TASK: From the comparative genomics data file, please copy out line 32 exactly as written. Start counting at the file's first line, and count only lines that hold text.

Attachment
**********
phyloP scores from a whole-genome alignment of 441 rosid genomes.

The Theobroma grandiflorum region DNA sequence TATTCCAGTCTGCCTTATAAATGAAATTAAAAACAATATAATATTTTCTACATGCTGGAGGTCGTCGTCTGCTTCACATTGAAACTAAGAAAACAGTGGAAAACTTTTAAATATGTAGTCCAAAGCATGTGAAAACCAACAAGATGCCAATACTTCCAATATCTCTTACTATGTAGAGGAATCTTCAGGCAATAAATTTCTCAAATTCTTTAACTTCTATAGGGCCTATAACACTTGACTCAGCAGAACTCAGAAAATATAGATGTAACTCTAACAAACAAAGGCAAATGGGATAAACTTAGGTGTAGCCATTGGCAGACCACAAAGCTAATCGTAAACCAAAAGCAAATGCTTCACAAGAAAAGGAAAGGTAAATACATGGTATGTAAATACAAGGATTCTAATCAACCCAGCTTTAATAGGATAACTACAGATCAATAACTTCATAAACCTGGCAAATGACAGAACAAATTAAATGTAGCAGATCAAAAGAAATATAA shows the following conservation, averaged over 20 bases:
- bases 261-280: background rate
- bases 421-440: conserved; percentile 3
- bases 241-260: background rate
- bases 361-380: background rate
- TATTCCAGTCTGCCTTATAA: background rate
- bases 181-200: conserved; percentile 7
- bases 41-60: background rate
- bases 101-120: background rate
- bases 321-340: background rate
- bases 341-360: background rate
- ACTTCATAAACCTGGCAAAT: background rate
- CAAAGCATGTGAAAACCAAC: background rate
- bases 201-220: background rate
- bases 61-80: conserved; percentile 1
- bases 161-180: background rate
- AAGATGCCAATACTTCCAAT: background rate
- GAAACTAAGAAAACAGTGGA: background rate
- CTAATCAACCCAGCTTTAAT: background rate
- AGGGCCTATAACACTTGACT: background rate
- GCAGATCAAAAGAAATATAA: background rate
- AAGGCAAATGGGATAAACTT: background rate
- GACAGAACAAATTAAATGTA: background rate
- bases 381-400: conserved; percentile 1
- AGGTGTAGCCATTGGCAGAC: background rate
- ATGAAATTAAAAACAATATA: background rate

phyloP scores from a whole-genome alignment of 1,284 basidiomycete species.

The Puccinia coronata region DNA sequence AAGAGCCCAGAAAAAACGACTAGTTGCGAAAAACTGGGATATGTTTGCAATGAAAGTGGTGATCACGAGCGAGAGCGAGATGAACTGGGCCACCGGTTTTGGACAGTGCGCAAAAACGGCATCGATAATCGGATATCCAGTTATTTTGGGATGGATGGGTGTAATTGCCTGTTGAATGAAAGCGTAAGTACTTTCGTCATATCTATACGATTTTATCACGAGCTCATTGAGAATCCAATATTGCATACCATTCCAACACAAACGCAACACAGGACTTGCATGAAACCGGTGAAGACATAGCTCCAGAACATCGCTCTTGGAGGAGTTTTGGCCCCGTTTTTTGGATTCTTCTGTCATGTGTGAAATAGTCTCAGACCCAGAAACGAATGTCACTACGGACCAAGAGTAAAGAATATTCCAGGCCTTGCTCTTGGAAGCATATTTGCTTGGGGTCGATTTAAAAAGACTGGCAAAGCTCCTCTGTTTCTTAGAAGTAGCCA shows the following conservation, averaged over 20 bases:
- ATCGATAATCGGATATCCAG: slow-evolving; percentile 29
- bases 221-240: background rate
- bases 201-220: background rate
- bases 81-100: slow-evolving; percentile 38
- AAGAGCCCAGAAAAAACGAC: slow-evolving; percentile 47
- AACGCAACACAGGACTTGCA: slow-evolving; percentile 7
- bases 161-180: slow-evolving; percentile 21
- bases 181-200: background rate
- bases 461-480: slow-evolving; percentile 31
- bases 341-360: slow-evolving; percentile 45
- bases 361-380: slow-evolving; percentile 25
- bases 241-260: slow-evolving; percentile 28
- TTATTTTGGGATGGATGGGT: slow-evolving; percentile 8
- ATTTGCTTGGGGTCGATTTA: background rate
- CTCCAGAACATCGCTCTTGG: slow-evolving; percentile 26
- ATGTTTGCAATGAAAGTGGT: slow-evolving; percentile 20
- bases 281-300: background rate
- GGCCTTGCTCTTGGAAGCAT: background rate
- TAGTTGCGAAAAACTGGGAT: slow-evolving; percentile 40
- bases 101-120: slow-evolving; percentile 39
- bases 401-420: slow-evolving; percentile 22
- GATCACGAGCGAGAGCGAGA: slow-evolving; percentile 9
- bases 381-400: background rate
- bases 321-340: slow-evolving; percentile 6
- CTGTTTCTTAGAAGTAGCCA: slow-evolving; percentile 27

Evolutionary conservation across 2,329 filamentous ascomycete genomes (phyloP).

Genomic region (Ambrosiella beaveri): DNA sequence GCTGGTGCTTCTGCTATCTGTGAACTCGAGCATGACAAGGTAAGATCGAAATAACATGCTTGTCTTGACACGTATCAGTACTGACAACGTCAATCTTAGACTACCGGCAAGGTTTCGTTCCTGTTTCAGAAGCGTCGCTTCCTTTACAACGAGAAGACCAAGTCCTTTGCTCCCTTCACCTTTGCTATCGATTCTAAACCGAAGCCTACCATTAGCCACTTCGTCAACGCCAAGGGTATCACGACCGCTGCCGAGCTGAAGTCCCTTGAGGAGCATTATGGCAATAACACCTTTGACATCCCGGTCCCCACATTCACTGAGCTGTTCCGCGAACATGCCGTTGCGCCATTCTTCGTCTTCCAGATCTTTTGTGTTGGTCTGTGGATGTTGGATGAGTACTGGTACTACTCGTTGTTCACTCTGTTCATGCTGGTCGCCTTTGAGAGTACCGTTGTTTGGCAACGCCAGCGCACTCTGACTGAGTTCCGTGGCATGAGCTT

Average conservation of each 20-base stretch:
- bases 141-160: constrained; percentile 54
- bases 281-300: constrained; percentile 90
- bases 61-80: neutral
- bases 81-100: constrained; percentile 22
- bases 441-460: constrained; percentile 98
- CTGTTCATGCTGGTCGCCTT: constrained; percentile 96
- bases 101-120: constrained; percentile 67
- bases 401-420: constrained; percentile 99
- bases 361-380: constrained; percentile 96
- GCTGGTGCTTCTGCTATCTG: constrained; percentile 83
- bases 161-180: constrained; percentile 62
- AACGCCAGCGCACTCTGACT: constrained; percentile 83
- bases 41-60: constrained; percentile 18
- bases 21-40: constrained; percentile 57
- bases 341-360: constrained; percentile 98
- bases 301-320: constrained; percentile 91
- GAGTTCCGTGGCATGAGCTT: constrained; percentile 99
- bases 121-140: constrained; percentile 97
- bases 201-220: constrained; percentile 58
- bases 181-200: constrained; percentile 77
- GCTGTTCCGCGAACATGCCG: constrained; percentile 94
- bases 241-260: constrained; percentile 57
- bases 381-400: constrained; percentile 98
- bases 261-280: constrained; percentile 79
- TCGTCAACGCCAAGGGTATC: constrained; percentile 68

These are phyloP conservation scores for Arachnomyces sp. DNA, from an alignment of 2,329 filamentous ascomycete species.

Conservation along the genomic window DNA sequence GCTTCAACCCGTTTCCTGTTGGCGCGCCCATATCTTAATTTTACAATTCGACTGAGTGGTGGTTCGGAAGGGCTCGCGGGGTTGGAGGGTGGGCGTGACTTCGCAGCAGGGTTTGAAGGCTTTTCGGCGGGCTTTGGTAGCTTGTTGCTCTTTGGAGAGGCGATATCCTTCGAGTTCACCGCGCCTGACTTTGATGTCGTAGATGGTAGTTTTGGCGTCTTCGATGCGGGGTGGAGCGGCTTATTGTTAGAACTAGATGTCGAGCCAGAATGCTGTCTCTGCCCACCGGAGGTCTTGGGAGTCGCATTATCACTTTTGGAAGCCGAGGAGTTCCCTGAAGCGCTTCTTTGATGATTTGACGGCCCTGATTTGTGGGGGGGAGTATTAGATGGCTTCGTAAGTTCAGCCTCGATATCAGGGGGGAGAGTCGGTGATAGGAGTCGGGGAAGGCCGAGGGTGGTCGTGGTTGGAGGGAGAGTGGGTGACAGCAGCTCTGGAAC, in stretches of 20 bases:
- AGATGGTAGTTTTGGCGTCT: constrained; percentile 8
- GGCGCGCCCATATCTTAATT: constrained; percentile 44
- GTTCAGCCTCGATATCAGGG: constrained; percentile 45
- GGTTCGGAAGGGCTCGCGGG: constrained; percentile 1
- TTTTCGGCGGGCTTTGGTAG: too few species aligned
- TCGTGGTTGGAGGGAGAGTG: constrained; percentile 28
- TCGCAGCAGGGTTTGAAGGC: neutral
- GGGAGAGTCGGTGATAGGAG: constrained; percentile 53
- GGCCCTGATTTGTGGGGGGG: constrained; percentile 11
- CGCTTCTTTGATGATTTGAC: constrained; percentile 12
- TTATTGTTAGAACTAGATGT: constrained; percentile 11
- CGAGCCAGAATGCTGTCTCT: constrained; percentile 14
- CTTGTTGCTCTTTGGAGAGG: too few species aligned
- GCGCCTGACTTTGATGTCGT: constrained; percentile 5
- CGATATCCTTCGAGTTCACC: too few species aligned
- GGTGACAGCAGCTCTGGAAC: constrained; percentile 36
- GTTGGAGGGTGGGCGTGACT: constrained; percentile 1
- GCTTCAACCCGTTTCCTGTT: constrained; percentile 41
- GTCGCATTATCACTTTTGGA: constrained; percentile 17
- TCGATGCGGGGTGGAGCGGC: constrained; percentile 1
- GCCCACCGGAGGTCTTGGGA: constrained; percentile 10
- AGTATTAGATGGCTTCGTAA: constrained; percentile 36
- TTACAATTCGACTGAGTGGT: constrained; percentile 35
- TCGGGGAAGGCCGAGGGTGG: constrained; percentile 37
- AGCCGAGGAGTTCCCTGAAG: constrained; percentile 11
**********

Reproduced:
- bases 201-220: background rate